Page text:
20 legendary Black science-fiction authors you need to know

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Chesnutt: Stories, Novels, and Essays (Cover image via Library of America)

Charles W. Chesnutt

In post-Civil War America, matters of race and ethnicity were as central to someone’s identity as they were before. People seemed primed to endlessly argue who should get what rights, what identified a person as “Black” or “white,” and how to build communities of color.

For author Charles W. Chesnutt, those matters were complicated by his appearance – which, to many, was that of a white man – with his family history. His parents, Ann Maria and Andrew, were “free persons of color.” Chesnutt, who acknowledged that he had white ancestors, consistently identified himself with the African-American community throughout his life. Given that he lived through the post-war Reconstruction Period and the cultural movements of the early 20th century, this was a significant choice. Besides his writing, Chesnutt also became a social activist, a prominent lawyer, and a leading member of the National Association for the Advancement of Colored People (NAACP).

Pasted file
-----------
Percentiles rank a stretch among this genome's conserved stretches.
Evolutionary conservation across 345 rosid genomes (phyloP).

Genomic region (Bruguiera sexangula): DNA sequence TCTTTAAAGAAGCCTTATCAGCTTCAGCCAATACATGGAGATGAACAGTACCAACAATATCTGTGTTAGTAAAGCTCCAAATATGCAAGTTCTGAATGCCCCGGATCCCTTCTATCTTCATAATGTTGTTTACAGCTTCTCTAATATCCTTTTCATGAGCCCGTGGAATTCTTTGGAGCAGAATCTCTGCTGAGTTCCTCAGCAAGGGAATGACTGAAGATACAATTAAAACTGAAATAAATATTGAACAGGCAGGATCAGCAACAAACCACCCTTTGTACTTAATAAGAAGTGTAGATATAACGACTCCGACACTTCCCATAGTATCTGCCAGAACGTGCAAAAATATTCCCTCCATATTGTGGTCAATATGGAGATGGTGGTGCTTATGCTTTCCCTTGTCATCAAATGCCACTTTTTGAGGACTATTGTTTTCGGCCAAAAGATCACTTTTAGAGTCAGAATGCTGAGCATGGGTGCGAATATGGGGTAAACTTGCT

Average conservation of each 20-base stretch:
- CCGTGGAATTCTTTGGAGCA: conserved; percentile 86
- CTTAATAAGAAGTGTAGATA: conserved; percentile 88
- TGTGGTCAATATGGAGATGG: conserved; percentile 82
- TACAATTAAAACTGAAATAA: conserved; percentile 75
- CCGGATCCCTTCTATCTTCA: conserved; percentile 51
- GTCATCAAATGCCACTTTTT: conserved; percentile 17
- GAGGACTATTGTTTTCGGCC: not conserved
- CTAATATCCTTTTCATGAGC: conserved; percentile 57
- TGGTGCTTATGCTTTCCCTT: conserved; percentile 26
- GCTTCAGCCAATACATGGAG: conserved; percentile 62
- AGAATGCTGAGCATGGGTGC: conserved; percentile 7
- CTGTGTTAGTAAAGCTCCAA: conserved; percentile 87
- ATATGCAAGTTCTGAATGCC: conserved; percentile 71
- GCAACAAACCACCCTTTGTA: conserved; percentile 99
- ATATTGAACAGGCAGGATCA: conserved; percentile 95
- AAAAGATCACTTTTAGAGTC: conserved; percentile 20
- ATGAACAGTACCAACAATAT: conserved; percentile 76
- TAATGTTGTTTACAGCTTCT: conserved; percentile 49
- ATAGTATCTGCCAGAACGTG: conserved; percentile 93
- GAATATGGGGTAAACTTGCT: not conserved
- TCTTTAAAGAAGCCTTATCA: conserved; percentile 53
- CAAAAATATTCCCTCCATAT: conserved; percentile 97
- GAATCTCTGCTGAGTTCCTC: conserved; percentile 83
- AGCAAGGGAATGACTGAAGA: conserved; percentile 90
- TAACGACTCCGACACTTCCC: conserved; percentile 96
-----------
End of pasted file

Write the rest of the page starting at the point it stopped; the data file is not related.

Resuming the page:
For all of that work, Chesnutt is still best known for his writing. Before he published any of his novels, Chesnutt produced The Conjure Woman, a collection of related short stories. In this work, published in 1899, two white characters hear stories from Uncle Julius.

Don’t think that Julius is a friendly Uncle Remus or a docile Uncle Tom, however. His stories focus on powerful ex-slaves who are skilled in conjure work, often drawing on magical realism to put the tales together. Chesnutt’s fantastical stories have a real-world mission to condemn plantations, undermine racist stereotypes, and depict Black agency through a fantastical, quasi-science fiction lens.